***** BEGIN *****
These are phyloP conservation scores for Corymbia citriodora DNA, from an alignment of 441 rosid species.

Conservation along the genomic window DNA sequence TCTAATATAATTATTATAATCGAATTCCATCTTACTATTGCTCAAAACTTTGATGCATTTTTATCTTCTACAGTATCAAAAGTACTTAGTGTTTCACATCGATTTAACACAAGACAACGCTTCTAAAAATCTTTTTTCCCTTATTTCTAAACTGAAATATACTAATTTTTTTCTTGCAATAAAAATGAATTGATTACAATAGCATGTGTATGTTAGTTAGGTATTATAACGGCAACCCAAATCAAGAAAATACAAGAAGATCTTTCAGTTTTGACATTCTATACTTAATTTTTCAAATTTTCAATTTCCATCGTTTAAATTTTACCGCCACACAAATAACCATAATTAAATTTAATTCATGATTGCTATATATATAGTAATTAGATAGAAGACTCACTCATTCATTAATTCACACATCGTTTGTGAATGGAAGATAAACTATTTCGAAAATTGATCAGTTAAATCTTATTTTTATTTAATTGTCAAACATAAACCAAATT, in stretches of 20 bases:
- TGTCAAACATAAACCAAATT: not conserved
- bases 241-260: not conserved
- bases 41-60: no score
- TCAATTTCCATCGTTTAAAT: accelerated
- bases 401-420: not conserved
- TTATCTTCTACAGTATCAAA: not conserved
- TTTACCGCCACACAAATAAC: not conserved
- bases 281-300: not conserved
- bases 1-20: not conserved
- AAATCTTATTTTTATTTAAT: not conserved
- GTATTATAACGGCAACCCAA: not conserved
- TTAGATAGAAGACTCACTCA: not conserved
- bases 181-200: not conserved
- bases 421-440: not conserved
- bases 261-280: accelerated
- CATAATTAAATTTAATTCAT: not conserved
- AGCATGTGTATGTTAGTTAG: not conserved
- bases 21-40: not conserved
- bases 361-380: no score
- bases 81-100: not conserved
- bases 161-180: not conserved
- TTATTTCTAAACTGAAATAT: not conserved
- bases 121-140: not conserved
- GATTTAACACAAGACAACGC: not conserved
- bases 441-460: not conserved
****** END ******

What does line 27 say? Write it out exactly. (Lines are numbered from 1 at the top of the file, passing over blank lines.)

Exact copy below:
- bases 441-460: not conserved